This post is inspired by a recent post on Miss Minimalist.
In her post, she describes a baby swing that she purchased because it promised to make her fussy baby nap. Though she is a die-hard “minsumerist,” she wasted no time parting with her money to buy this swing, this promise of peace while her baby slept peacefully. Except her baby did not sleep. Uh-oh.
That swing made a promise to her and it fell short of that promise.
What about the promises we make to our stuff? Or the promises we make to ourselves when we buy the stuff that plagues us?
I have an easel. Priced at $45 at an estate sale, I took it home for $20. Oh, the things I was going to paint. And I have yet to do so, after owning the easel for months. It didn’t make any promises to me… it’s just an easel. I guess it promised to hold whatever canvas I put upon it, and it will be able to keep that promise. But I promised it I would use it and love it and paint upon it. I promised it a place of honor in my new flat (which it has, even if I never use it). I promised myself I would paint more with this easel. I have not painted anything in several months.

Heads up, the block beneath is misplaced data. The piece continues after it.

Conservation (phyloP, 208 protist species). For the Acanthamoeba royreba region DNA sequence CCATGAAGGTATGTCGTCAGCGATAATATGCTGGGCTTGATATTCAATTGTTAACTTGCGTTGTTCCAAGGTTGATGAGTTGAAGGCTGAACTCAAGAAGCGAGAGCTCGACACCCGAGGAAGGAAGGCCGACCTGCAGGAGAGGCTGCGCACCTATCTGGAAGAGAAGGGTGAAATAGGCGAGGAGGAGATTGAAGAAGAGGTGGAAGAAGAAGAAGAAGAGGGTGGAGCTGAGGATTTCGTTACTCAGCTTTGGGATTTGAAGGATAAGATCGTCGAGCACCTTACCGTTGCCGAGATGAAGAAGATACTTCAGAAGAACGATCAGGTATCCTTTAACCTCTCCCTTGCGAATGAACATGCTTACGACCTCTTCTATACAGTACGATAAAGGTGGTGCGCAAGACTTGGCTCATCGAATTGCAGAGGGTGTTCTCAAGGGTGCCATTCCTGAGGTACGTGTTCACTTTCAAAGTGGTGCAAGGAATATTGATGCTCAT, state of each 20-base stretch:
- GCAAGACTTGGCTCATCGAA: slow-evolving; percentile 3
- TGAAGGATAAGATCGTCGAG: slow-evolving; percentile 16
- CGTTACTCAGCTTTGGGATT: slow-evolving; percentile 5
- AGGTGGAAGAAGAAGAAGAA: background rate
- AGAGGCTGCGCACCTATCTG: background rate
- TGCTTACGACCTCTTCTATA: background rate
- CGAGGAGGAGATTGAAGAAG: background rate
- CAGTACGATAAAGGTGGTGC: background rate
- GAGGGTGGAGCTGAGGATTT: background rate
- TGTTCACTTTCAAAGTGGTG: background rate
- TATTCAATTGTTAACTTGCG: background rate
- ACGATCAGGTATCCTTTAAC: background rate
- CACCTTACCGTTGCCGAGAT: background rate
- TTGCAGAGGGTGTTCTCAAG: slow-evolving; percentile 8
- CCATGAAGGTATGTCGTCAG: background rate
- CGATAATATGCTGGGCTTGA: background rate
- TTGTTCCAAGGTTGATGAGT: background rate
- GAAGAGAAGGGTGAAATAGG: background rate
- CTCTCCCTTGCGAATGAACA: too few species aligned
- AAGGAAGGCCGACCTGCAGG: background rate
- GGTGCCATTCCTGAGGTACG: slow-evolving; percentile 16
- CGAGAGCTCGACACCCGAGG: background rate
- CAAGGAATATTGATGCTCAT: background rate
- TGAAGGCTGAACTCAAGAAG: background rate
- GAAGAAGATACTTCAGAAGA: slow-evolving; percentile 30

If you find yourself surrounded by the clutter of broken promises, evaluate them. What is the promise? Who made it? Who broke it? Can the promise be kept? If not, maybe it’s time to let go of the promise.
If you find yourself considering a new item, evaluate those promises too.
What is this item promising to do? Can you have that need met elsewhere? Are you, say, buying an easel, or a new pair of running shoes, when you haven’t been doing any painting or running? Those things won’t make you an artist or an athlete. In this instance, I think it’s better to work with what you have for now to make sure whatever promises you or your potential stuff make can be kept.
Many promises begin with good intentions. And it is okay to realize you can’t keep a promise. But we must be better stewards of our stuff and our lives and our promises and try not to make those we cannot keep (both to people and to stuff)! We must also beware the pretty promises that stuff makes when it wants to make its new home with us.
Have you made any unkept promises to your stuff?